Microsoft hopes old video games will get people to buy Xbox Series X instead of possibly superior Sony PlayStation 5

It is never fun to buy the same game over and over again as it gets repeatedly re-released for newer and newer consoles. So naturally, backwards compatibility is a good thing. Microsoft seems to be hoping the ability to play old games will make the terribly named Xbox Series X attractive to consumers.

In fact, the company isn't just promising backwards compatibility, but the ability to make some old games look and run better on the newer hardware. You will even be able to use Quick Resume -- the ability to start playing exactly where you left off -- with these previous-gen games. While this is all undoubtedly cool, it is not the way to advertise a next-generation console. If Sony's upcoming PlayStation 5 ends up being superior for next-gen titles -- absolutely a  possibility -- the Xbox Series X's enhanced backwards compatibility won't really matter.

If you don't believe me that Microsoft is betting heavily on backwards compatibility as a major selling point, check out the company's latest blog where it brags "thousands of games are already playable on Xbox Series X today, from the biggest blockbusters to cult classics and fan favorites." Thousands of games sounds intriguing until you realize the company is simply propping up the console with old video games. No one wants to spend many hundreds of dollars on a new console to play games they already played -- no matter how good they look upscaled.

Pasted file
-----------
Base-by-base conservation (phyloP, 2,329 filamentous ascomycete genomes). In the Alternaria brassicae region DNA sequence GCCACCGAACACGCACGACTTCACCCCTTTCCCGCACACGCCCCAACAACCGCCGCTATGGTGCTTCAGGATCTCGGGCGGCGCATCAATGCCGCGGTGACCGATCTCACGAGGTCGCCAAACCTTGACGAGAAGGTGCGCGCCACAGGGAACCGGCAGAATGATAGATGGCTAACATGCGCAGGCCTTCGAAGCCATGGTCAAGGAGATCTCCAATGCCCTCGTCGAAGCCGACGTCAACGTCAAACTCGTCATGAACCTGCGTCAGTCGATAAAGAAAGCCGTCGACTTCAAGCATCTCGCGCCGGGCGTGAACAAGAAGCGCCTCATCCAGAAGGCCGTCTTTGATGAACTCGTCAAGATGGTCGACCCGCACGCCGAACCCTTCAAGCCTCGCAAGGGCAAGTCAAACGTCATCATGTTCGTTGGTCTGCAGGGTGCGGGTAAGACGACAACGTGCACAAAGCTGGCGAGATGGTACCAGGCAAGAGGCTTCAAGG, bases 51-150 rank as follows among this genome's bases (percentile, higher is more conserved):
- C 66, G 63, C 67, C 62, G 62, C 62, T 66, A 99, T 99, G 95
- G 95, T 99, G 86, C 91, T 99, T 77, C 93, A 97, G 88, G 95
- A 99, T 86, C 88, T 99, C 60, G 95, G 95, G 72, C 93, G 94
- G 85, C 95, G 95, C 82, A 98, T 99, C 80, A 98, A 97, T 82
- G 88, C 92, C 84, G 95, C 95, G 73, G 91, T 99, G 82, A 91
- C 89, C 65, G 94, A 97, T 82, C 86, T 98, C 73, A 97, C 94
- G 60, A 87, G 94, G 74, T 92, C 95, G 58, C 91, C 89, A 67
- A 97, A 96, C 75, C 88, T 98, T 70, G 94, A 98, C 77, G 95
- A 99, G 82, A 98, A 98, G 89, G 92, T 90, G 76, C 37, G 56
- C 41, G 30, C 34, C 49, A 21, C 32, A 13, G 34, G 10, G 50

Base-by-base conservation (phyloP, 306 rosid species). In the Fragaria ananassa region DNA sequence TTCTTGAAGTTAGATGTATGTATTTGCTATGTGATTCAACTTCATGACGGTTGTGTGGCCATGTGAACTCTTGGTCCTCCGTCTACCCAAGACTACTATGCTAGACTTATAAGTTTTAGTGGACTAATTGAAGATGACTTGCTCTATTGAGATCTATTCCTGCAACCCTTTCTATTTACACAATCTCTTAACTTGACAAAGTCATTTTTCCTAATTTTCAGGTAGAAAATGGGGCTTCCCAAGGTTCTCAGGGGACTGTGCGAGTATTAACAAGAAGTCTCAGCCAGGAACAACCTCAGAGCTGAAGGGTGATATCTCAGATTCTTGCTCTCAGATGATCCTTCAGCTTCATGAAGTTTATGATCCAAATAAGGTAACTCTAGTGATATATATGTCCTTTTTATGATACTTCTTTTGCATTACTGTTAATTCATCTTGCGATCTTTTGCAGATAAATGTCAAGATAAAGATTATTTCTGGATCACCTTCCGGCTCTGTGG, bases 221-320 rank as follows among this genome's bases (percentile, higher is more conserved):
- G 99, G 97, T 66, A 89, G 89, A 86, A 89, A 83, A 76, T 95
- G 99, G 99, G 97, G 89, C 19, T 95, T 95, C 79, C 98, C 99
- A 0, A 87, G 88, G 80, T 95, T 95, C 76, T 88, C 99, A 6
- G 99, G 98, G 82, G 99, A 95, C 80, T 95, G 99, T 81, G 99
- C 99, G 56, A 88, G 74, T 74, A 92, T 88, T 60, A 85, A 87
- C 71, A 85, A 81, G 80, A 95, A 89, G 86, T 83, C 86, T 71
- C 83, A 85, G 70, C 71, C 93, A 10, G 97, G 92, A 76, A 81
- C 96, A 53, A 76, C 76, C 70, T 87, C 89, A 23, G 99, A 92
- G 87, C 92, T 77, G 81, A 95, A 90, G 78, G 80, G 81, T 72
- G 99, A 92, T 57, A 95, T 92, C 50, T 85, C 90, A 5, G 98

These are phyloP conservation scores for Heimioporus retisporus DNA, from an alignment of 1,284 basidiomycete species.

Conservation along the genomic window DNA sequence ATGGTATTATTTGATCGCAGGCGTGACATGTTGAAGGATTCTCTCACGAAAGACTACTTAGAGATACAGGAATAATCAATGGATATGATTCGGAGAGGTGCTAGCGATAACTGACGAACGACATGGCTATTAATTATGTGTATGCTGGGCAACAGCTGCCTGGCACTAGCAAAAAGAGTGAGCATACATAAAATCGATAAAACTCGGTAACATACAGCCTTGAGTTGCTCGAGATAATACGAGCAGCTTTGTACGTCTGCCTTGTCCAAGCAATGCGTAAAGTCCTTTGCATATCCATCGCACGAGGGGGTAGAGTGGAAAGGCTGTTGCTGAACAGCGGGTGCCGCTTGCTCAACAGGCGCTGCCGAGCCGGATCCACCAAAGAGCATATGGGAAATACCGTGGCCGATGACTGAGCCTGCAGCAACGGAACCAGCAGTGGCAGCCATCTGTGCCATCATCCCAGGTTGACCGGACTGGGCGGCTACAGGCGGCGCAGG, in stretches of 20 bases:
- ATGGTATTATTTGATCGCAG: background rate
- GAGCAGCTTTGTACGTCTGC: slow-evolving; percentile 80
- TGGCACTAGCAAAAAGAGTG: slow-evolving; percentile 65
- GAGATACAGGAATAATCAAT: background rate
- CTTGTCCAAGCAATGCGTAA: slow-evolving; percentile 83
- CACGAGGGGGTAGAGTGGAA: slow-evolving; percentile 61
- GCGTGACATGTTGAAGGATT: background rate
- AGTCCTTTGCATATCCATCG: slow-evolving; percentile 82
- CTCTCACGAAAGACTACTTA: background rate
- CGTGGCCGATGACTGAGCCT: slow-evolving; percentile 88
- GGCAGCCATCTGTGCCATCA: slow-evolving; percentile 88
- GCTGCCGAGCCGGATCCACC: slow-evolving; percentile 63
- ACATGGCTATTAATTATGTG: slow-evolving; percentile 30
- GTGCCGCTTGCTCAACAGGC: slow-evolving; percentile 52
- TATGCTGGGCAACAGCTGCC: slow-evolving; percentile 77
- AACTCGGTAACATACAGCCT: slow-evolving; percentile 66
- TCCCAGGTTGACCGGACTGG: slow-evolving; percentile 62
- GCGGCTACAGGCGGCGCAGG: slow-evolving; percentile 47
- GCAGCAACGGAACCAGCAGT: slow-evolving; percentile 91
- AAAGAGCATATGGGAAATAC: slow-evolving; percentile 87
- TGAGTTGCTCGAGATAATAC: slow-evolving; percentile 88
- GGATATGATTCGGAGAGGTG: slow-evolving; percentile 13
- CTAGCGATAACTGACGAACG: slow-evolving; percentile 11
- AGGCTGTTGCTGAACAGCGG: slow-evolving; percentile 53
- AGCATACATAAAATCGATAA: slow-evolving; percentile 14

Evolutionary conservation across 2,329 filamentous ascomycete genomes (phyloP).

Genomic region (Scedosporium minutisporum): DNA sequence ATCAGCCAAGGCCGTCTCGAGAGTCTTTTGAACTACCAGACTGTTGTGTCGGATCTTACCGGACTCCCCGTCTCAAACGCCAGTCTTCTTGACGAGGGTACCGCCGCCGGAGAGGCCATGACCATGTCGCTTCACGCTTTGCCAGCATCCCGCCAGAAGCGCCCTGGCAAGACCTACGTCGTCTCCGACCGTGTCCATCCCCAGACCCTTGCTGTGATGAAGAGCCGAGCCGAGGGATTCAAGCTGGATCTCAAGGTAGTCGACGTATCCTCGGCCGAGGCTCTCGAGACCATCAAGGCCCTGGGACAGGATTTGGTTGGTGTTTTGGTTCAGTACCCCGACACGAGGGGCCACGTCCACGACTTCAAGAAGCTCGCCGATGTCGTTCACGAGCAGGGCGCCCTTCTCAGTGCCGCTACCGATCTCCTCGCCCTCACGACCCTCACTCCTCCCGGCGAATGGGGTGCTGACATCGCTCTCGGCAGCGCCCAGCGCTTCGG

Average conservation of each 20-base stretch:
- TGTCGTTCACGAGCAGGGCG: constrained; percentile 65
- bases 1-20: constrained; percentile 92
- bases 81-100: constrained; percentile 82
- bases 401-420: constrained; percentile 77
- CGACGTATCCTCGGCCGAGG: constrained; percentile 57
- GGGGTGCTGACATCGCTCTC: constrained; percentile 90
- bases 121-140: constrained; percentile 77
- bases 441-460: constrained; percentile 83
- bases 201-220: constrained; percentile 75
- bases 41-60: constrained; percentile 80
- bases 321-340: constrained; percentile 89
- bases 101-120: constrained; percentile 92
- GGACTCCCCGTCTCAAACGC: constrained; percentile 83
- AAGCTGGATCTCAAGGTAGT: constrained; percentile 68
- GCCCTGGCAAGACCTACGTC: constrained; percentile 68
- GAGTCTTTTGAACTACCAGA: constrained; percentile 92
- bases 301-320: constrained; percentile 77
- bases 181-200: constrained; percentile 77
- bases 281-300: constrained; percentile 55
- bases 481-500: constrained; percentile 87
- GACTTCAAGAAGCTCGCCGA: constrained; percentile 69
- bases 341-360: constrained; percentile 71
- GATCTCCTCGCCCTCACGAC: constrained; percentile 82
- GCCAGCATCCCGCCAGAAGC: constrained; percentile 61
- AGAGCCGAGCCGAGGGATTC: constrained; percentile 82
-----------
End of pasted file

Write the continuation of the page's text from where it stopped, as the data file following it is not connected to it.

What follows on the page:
"Backwards compatible games run natively on the Xbox Series X hardware, running with the full power of the CPU, GPU and the SSD. No boost mode, no downclocking, the full power of the Xbox Series X for each and every backward compatible game. This means that all titles run at the peak performance that they were originally designed for, many times even higher performance than the games saw on their original launch platform, resulting in higher and more steady framerates and rendering at their maximum resolution and visual quality. Backwards compatible titles also see significant reductions in in-game load times from the massive leap in performance from our custom NVME SSD which powers the Xbox Velocity Architecture," says Jason Ronald, Director of Program Management for Xbox Series X.

Ronald further says, "The team was not content to just rely on the increased hardware performance to improve your playing experience. The team developed new platform level capabilities to ensure all of your games continue to get even better. In partnership with the Xbox Advanced Technology Group, Xbox Series X delivers a new, innovative HDR reconstruction technique which enables the platform to automatically add HDR support to games. As this technique is handled by the platform itself, it allows us to enable HDR with zero impact to the game’s performance and we can also apply it to Xbox 360 and original Xbox titles developed almost 20 years ago, well before the existence of HDR."

Will Sony's PlayStation 5 be superior to Microsoft's Xbox Series X? As of now, I honestly have no idea -- nobody truly knows for sure -- but it is certainly possible. However, what I do know definitively is new games sell new consoles and the fact Microsoft is so heavily hyping the ability to play old games has me concerned. If the Windows-maker wants to get console gamers excited, it had better start talking about the future rather than the past.

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